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Dvorák: Serenades Op. 22 & 44

Antonín Dvorák , Neville Marriner , Academy of St. Martin-in-the-Fields Audio CD
4.7 out of 5 stars  See all reviews (9 customer reviews)

Price: $14.98 & FREE Shipping on orders over $35. Details
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Listen to Samples and Buy MP3s

Songs from this album are available to purchase as MP3s. Click on "Buy MP3" or view the MP3 Album.
                                                                                                                                                                                                                                                                                                                                         

Samples
Song TitleArtist Time Price
listen  1. Dvorák: Serenade for Strings in E, Op.22 - 1. ModeratoSir Neville Marriner 4:09$0.99  Buy MP3 
listen  2. Dvorák: Serenade for Strings in E, Op.22 - 2. Tempo di valseSir Neville Marriner 6:16$0.99  Buy MP3 
listen  3. Dvorák: Serenade for Strings in E, Op.22 - 3. Scherzo (Vivace)Sir Neville Marriner 5:23$0.99  Buy MP3 
listen  4. Dvorák: Serenade for Strings in E, Op.22 - 4. LarghettoSir Neville Marriner 5:29$0.99  Buy MP3 
listen  5. Dvorák: Serenade for Strings in E, Op.22 - 5. Finale (Allegro vivace)Sir Neville Marriner 6:06$0.99  Buy MP3 
listen  6. Dvorák: Serenade for Wind in D minor, Op.44 - 1. Moderato, quasi marciaSir Neville Marriner 4:13$0.99  Buy MP3 
listen  7. Dvorák: Serenade for Wind in D minor, Op.44 - 2. Minuetto (Tempo di minuetto)Sir Neville Marriner 5:53$0.99  Buy MP3 
listen  8. Dvorák: Serenade for Wind in D minor, Op.44 - 3. Andante con motoSir Neville Marriner 7:30Album Only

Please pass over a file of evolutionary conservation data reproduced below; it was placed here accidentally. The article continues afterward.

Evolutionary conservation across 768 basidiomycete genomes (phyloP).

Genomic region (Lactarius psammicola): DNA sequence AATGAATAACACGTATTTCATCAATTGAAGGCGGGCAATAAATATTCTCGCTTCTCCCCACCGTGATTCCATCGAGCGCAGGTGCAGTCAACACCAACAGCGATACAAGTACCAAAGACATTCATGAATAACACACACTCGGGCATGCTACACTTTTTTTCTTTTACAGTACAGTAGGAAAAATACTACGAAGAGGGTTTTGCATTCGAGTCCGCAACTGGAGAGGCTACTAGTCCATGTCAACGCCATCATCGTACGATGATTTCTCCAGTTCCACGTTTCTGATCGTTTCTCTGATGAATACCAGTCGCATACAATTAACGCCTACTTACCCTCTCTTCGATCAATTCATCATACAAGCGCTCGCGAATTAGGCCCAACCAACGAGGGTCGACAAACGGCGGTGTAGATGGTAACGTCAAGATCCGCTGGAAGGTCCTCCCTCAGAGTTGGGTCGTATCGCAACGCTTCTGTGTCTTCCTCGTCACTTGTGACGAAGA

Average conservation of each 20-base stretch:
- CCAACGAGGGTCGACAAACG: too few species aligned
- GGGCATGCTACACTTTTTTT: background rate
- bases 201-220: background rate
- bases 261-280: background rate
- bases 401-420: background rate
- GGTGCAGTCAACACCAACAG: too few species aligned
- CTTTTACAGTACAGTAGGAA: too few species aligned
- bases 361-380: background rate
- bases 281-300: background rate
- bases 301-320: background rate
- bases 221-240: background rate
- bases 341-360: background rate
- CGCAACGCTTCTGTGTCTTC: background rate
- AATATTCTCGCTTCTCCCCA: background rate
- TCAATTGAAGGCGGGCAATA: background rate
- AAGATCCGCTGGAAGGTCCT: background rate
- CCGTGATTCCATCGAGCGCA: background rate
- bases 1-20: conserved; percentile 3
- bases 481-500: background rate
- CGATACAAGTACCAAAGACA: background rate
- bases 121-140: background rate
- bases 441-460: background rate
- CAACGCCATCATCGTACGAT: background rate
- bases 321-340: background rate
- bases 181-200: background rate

listen  9. Dvorák: Serenade for Wind in D minor, Op.44 - 4. Finale (Allegro molto)Sir Neville Marriner 6:04$0.99  Buy MP3 


Frequently Bought Together

Dvorák: Serenades Op. 22 & 44 + Mozart: Serenades K. 361 & 375
Price for both: $29.96

Buy the selected items together
  • Mozart: Serenades K. 361 & 375 $14.98


Product Details

  • Orchestra: Academy of St. Martin-in-the-Fields
  • Conductor: Neville Marriner
  • Composer: Antonín Dvorák
  • Audio CD (March 25, 2013)
  • Number of Discs: 1
  • Label: Decca
  • ASIN: B0000040VK
  • Average Customer Review: 4.7 out of 5 stars  See all reviews (9 customer reviews)
  • Amazon Best Sellers Rank: #84,471 in Music (See Top 100 in Music)

Editorial Reviews

Amazon.com

Dvořák's two splendidly tuneful serenades are so attractive that you will find the tunes stuck in your head for days afterwards. If this makes you crazy, then you might want to exercise caution before playing them! Each is written for different forces: one for strings, the other for winds (with a single double bass to reinforce the bottom end). The Serenade for Winds is particularly special, being the ultimate example of a form that Czech composers really did better than anyone else. The wind writing has that essential "outdoors" quality, but it's also completely smooth and euphonious. Sir Neville Marriner's band does the music proud. This is one of their best recordings. --David Hurwitz

Product Description

Dvorák: Serenades Opp.22 & 44 by Academy of St. Martin in the Fields [Orchestra], Sir Neville Marriner [Conductor]

This product is manufactured on demand using CD-R recordable media. Amazon.com's standard return policy will apply.


Customer Reviews

Most Helpful Customer Reviews
21 of 22 people found the following review helpful
5.0 out of 5 stars Sensitive Serenades April 20, 2002
Format:Audio CD
Like the previous reviewer, I too had heard this recording first on the radio and was captivated by it. The string Serenade in E is an exquisite study in sensitivity. The music evokes a bygone era of carriages & manners & innocence. Marriner conducts the Academy of St. Martin-in-the-Fields superbly. Compared to the Karajan version on DG which is about flash and bounce, Marriner allows the music to flow naturally and to peak appropriately but never obtrusively. As a romantic serenade, this music is probably without equal. It is as light as the evening breeze but has all the deep colorations of the sunset. The best surprise on this disc, though, is the wind Serenade in D which will stop you in your tracks. The tunes are familiar. They are darkly enticing and sometimes melt-in-your-ears like aural buttermints. The possible band camp sound pitfalls are smartly avoided and the wind serenade plays as smoothly and gracefully as the strings did. Excellent programming, excellent sound, excellent music - what more could you want?